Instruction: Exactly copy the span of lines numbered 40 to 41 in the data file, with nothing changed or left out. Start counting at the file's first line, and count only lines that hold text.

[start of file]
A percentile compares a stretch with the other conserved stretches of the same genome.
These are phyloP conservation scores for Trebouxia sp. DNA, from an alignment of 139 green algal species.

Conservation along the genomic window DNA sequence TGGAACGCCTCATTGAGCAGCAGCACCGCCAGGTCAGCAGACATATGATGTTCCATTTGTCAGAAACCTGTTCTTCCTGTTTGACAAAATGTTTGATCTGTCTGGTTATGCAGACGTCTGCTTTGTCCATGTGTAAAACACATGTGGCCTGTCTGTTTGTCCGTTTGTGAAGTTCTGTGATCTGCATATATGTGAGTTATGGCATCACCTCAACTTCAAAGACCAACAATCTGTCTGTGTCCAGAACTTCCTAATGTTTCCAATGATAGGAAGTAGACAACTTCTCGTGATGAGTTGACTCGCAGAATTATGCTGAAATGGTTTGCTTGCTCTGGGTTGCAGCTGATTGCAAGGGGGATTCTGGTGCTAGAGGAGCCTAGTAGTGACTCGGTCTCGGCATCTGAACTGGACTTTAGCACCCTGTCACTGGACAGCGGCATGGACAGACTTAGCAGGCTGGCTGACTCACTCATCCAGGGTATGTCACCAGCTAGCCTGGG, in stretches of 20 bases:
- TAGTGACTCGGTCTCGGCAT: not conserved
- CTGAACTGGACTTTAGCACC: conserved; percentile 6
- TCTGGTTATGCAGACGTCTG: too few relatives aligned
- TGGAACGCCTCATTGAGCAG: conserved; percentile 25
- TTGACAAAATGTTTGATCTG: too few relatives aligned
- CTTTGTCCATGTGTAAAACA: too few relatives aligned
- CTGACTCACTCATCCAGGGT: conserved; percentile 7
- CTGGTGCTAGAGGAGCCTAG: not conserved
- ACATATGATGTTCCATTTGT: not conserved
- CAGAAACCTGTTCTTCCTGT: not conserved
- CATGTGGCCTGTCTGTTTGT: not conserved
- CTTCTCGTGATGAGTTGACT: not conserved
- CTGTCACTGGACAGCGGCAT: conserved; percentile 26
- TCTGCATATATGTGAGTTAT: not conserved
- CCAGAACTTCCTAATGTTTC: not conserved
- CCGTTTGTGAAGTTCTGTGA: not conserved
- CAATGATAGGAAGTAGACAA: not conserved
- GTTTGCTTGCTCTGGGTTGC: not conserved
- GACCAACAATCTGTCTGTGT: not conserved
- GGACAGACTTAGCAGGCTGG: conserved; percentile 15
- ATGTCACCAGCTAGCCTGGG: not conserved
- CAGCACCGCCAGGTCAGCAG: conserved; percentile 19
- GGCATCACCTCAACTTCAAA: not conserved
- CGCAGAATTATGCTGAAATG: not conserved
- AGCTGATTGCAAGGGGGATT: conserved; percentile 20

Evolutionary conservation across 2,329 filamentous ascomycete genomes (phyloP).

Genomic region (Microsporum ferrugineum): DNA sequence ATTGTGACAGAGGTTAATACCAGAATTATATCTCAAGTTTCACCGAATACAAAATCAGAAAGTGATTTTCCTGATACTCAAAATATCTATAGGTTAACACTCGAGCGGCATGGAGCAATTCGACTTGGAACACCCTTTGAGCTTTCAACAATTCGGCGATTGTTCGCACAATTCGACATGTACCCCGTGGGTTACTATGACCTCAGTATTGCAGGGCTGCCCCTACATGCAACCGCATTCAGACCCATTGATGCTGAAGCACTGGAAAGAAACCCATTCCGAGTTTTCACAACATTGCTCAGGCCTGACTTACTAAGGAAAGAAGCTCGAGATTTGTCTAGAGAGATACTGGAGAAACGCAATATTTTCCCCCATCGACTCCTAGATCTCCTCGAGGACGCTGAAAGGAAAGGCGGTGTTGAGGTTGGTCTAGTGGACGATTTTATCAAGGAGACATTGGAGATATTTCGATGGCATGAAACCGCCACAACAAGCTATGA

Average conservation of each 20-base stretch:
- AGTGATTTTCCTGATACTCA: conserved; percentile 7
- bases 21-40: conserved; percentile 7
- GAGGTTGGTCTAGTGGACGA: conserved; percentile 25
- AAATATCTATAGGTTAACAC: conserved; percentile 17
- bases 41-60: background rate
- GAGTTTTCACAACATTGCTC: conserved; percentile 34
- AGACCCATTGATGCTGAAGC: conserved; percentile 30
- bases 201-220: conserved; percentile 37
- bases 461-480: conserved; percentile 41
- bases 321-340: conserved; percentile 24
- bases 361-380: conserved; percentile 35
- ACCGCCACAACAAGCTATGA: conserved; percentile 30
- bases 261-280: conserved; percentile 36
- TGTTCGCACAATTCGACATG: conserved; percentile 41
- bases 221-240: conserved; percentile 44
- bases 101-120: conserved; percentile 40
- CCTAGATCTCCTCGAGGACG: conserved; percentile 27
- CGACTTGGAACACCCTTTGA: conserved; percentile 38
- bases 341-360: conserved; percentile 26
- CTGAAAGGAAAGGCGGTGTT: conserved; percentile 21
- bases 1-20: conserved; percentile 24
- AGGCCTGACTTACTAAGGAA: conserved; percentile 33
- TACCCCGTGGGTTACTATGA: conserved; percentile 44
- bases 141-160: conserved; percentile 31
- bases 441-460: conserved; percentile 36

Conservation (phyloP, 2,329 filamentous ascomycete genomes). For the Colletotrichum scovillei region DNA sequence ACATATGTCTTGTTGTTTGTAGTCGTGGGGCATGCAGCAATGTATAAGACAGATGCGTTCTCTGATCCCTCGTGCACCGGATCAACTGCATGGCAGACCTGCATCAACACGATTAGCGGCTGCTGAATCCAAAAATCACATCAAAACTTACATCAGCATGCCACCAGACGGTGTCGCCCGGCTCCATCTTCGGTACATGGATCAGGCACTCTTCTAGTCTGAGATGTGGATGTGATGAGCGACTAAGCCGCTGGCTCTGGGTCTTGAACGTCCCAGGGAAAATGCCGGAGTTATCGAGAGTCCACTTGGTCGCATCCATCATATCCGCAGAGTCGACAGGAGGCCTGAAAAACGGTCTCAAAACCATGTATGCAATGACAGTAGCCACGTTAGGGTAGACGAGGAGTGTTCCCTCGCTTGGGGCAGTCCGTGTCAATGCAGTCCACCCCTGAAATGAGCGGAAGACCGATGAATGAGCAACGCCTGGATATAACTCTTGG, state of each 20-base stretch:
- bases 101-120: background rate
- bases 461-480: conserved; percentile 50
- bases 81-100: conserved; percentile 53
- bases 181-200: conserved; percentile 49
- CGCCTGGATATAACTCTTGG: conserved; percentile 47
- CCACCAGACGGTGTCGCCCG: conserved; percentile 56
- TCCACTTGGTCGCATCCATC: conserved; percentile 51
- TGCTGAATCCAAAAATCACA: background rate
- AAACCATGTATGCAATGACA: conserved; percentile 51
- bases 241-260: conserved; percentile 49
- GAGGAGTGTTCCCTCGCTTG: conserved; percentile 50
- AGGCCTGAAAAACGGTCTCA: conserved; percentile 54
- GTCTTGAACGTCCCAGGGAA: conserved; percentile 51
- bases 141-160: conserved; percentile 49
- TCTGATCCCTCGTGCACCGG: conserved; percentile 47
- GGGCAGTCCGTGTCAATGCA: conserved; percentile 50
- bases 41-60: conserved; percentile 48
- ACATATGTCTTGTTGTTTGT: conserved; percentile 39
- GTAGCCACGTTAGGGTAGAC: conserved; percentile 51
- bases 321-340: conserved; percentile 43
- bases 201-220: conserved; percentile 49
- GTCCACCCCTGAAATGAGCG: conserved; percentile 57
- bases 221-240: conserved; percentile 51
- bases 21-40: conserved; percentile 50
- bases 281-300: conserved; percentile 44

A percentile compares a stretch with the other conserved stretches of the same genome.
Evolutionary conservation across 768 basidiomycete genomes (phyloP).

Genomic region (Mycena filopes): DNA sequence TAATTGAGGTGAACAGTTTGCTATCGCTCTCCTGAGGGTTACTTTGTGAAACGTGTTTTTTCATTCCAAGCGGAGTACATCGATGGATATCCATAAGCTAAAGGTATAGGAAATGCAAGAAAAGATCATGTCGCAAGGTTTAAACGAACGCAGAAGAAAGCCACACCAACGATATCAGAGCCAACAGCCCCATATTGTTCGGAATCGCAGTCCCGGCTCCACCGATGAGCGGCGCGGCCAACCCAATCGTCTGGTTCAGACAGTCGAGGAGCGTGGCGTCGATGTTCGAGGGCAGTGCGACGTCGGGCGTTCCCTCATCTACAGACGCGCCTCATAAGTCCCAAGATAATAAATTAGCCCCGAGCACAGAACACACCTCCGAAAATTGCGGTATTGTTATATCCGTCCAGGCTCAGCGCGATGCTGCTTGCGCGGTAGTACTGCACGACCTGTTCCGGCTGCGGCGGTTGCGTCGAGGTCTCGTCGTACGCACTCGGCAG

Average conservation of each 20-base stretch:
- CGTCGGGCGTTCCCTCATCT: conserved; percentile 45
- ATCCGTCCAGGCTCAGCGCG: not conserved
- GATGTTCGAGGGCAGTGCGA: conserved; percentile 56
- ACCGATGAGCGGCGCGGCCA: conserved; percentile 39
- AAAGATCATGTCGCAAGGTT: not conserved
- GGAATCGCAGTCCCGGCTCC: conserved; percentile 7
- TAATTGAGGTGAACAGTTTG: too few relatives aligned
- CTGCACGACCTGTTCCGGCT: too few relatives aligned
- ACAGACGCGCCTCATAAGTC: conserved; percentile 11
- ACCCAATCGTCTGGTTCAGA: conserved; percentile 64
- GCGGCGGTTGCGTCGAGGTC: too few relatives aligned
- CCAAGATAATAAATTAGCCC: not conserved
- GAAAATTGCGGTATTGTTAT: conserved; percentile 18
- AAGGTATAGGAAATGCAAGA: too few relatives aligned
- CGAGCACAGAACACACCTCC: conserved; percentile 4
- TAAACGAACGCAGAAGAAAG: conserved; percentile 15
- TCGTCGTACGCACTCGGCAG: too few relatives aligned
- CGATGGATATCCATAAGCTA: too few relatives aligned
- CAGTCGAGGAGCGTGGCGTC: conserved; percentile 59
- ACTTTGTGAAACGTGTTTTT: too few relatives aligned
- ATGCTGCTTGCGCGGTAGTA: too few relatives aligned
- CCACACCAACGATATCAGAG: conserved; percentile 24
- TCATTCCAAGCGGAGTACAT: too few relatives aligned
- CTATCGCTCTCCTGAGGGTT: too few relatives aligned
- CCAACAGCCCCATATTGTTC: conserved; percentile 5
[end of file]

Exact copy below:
- bases 461-480: conserved; percentile 41
- bases 321-340: conserved; percentile 24